Most of the work is based in A major, a key regarded by Messiaen as especially joyous. Despite the rich ornamentation of melodic lines, the dense piano chords, and rapid percussion figures, the essential harmony is stable and centered—possibly one reason why the first audience seems to have been very enthusiastic about the score (though the press insisted that the music was in no sense “sacred”). The work’s formal simplicity, allied with rich and brilliantly colored accompaniments, make it a perfect introduction to the unique world of Messiaen.
 

© 2011 Steven Ledbetter

JOHANN SEBASTIAN BACH
Magnificat in D Major, BWV 243


About the Composer


Bach arrived in Leipzig, the place he called home for the rest of his life, in the spring of 1723. For his first Christmas as music director of St. Thomas Church, he produced a version of the Magnificat in E-flat major, and added to the Latin liturgical text four interpolations of German Christmas chorales. At a later date, he reworked the piece, transposing it into the version most familiar to us today in D Major, without the Christmas interpolations, and with some adjustments of scoring and texture.


About the Work


Bach only composed one setting of the Magnificat text, but characteristically he filled it with such richness of invention that it surpasses almost all other settings. He divided the text over 12 brief movements, which range from poignant aria to vigorous choral fugue, providing in a very compact work the full breadth, depth, and range of his art.


A Closer Listen


Bach was always sensitive to the meaning of words, finding wonderful ways to translate them into music: the ecstatic celebration of “Magnificat” in No. 1, the tranquil joy of “exsultavit” in No. 2, or the poignant expression of “humility” repeated in a downward motion in No. 3. At the end of No. 3, the soprano soloist sings a line that should conclude with the words, “all generations”; however, these words are handed over to the chorus, who brilliantly evoke centuries of people through repeated eighth-note figures, each entering one step higher than the last.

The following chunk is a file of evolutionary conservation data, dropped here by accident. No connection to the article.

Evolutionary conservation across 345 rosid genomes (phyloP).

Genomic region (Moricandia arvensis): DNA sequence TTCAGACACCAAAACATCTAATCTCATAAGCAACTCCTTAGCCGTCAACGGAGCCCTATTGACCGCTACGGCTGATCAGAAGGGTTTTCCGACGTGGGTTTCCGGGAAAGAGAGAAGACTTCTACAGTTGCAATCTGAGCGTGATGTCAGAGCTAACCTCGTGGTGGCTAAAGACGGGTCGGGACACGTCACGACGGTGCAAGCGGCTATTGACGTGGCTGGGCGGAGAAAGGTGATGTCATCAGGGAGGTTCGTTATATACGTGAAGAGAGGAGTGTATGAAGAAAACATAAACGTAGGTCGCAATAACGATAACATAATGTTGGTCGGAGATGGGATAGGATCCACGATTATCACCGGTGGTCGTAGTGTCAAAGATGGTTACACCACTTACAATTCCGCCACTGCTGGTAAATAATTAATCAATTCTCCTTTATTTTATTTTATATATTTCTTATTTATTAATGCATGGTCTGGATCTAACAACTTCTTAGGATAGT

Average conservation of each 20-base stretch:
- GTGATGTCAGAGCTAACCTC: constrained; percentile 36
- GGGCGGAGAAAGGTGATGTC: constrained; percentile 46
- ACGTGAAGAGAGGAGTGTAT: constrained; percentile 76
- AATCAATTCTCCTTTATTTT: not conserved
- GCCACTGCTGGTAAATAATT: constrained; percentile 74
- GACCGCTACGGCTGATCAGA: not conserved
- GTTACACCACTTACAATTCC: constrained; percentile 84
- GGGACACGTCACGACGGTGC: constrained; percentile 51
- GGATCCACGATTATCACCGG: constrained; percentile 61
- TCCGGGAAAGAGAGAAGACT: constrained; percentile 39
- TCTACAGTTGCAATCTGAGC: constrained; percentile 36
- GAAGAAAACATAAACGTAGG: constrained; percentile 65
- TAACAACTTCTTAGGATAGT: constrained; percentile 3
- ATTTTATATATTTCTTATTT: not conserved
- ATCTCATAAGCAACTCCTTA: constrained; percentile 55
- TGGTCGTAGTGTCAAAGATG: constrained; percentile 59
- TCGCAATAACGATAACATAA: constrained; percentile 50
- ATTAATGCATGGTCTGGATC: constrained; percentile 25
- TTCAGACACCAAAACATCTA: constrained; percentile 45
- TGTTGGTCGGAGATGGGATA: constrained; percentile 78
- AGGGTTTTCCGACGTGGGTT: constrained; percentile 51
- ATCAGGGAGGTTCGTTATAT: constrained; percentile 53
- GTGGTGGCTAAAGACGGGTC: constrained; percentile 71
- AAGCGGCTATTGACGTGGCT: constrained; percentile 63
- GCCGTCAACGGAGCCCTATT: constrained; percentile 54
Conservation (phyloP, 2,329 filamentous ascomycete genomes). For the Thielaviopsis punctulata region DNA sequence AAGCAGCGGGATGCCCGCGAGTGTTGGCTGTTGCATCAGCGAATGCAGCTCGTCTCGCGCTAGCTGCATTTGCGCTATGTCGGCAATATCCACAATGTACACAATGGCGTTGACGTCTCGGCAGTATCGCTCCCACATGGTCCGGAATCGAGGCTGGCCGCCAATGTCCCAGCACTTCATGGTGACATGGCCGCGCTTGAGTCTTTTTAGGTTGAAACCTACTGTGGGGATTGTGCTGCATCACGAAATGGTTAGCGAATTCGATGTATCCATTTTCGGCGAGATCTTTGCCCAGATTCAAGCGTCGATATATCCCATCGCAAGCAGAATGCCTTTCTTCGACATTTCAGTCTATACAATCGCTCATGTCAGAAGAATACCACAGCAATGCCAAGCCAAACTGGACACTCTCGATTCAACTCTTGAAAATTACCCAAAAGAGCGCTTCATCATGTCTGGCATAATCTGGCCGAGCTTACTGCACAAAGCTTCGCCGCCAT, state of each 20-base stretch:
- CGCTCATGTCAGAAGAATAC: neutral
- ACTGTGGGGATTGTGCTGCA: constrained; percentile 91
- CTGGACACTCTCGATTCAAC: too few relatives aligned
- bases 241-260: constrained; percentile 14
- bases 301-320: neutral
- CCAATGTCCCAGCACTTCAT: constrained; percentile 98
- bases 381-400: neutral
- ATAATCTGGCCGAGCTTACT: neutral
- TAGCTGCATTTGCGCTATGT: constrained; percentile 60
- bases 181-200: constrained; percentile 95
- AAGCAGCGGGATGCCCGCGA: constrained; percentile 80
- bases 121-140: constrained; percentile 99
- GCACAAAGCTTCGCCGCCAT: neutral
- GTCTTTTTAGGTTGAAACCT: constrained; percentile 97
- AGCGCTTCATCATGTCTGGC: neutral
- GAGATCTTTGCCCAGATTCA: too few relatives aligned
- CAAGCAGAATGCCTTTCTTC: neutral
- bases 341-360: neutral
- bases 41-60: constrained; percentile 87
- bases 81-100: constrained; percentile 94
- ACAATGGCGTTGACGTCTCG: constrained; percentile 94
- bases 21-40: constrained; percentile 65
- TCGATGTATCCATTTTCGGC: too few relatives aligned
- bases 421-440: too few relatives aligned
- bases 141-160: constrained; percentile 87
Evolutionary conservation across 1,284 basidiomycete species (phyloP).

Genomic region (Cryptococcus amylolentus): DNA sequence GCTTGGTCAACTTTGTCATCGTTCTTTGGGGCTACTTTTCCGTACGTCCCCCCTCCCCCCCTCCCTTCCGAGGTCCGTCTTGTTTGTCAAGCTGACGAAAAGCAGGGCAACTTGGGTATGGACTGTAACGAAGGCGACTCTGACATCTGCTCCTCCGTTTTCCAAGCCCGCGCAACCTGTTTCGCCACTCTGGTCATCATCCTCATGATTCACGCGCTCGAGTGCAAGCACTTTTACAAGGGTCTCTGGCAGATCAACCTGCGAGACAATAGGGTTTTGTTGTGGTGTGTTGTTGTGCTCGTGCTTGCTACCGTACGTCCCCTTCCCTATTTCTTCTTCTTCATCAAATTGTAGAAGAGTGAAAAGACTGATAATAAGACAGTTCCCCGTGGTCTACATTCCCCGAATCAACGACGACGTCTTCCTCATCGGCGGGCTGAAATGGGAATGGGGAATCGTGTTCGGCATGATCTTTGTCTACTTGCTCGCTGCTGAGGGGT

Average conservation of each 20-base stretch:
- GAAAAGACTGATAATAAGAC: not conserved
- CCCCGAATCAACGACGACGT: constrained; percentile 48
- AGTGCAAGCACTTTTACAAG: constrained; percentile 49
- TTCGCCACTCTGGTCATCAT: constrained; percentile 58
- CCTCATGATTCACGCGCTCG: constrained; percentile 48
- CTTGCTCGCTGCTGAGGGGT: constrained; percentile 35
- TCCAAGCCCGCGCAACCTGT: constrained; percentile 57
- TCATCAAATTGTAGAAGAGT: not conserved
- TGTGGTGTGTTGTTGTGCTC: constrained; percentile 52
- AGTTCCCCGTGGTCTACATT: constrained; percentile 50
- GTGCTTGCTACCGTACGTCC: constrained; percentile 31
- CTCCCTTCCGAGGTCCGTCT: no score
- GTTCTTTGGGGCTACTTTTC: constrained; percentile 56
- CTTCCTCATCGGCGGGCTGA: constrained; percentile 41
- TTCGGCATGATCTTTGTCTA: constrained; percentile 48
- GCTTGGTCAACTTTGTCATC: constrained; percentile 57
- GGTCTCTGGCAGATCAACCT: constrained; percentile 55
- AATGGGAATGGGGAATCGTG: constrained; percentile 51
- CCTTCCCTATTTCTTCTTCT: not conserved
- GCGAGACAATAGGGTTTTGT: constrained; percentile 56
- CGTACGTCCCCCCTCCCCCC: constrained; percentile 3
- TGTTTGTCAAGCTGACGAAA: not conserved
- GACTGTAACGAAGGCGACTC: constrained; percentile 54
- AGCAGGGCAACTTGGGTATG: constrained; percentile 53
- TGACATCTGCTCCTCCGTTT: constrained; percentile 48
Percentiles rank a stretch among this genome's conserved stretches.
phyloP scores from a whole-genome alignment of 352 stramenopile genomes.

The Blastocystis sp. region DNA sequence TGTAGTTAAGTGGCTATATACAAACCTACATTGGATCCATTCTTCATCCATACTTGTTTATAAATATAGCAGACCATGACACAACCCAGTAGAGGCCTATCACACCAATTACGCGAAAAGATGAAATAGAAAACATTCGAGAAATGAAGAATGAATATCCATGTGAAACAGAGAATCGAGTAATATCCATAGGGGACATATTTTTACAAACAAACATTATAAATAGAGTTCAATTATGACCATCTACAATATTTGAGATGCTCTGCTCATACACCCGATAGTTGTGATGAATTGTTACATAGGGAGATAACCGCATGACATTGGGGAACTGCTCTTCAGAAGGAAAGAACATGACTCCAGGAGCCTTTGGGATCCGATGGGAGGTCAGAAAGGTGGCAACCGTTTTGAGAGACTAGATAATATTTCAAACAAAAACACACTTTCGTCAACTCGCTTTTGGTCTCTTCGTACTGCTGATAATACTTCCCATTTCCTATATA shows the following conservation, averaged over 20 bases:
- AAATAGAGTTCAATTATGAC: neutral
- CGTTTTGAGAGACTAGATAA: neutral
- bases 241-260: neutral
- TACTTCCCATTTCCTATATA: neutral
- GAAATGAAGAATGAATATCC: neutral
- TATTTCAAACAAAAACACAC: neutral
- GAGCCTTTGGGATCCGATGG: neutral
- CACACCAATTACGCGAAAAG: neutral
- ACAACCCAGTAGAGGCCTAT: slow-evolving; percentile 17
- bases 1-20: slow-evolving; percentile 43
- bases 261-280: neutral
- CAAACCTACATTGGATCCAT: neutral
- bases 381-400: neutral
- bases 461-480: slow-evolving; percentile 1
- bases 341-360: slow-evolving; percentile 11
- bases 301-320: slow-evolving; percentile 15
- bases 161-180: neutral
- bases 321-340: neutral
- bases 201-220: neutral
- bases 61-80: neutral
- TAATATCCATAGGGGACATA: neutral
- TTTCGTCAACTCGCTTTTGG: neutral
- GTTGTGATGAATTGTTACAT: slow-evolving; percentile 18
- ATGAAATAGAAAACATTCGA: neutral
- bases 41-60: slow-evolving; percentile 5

The bass continuo aria that declares, “He who is powerful has made me great” in No. 5 presents a striking contrast to the pastoral duet for alto and tenor in No. 6. The choral fugue in No. 7 gives way to a strong choral statement with sturdy block harmonies. Bach’s love of word-painting is evident in the tenor aria (No. 8), as the vocal line moves downward in strong-willed steps and leaps as the “powerful are cast down.” The line then turns gloriously upward to show the elevation of the humble.

The sweet harmonies of the flutes in No. 9 paint the “good things” with which the hungry are filled, while the rich are sent empty away. For No. 10, Bach employs one of the oldest techniques in western music: against the soprano and alto vocal lines, the oboes play a plainsong melody of the ninth Psalm tone, which was often used in Leipzig for singing the Magnificat in regular liturgical services. The closing sentence of the canticle is set by Bach as an old style fugue, with a continuo line supporting the voices—a bow to the church traditions of earlier centuries. The last phrase, “as it was in the beginning,” ends the piece with the same music that opened it—brilliantly festive, overflowing with energy and joy.

 

© 2011 Steven Ledbetter